Berkhamsted School is an independent school in Berkhamsted, Hertfordshire, England. The present school was formed in 1997 by the amalgamation of the original Berkhamsted Grammar School, founded in 1541 by John Incent, Dean of St Paul's Cathedral, Berkhamsted School for Girls, established in 1888, and Berkhamsted Preparatory School. The new merged school was initially called Berkhamsted Collegiate School, but reverted to Berkhamsted School in 2008. In 2011 Berkhamsted School merged with Heatherton House School, a girls' preparatory school in Amersham, to form the Berkhamsted Schools Group. The Group acquired Haresfoot School in Berkhamsted and its on site day nursery in 2012, which became Berkhamsted Pre-Preparatory School for children aged three to seven, and Berkhamsted Day Nursery.
Berkhamsted School is a "diamond school" in which pupils are taught coeducationally in the Pre-Prep School, Prep School and Sixth Form, but independently in the traditional Senior years, between the ages of 11 and 16. The school has four main sites: the Pre-Prep School, the Prep School, the Castle Street Campus and Kings Road Campus (the latter two being the original boys' and girls' schools respectively).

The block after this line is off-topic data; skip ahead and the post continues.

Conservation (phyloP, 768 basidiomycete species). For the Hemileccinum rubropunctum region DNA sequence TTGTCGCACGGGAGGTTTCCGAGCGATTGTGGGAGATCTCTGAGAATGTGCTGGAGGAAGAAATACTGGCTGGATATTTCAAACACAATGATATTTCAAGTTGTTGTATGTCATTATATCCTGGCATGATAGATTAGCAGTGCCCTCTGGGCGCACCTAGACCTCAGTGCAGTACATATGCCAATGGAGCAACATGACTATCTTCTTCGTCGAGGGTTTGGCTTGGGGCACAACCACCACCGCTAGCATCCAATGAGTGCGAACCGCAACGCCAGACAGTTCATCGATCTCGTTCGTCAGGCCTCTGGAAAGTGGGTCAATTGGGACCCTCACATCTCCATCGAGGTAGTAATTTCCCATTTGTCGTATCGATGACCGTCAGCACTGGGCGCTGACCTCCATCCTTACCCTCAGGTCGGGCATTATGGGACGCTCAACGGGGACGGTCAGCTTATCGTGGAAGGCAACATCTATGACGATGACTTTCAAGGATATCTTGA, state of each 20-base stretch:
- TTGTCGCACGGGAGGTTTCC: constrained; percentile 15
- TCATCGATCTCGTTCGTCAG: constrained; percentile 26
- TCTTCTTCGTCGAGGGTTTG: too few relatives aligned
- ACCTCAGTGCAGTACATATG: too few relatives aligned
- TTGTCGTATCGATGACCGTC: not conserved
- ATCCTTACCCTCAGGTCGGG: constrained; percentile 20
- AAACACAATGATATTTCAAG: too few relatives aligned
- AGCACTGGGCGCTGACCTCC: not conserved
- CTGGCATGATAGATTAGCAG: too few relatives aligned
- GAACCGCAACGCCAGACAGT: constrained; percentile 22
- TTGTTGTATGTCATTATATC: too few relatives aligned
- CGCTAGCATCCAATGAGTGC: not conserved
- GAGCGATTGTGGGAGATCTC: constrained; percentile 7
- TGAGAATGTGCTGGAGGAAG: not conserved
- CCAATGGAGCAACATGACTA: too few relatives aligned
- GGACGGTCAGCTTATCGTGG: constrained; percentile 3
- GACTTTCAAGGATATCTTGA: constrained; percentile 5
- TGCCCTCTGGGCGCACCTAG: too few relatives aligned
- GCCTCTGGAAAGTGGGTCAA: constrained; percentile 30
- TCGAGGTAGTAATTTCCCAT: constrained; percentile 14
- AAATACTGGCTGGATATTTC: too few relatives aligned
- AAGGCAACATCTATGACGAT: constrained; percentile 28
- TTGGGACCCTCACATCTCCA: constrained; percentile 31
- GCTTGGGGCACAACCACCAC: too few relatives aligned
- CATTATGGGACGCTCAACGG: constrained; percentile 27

The School is noted for its distinctive collegiate and pastoral structure, a varied sporting, outdoor education and cultural co-curricular programme and participation in the life of the local community. Mr Richard Backhouse, previously principal of Monkton Combe School, became Principal of the School in January 2016.
|Motto||virtus laudata crescit (Latin for "greatness increases with praise") |
festina lente (Latin for "hurry slowly")
|Religious affiliation(s)||Anglican Church of England|
|Established||1997 (as presently constituted) 1541 (founded by Dean Incent)|
|Department for Education URN||117604 Tables|
|Principal||Mr Richard Backhouse MA (Cantab)|
|Age||3 to 18|
|Houses||Adders, Ashby, Bees, Burgh, Churchill, Cox's, Fry's, Greenes, Hawks, Holme, Loxwood, Nash, New Stede, Old Stede, Reeves, Russell, School, Spencer, St George's, St David's, Stephenson, Swifts, Tilman, Wolstenholme|
|Colour(s)||Blue, Red and White|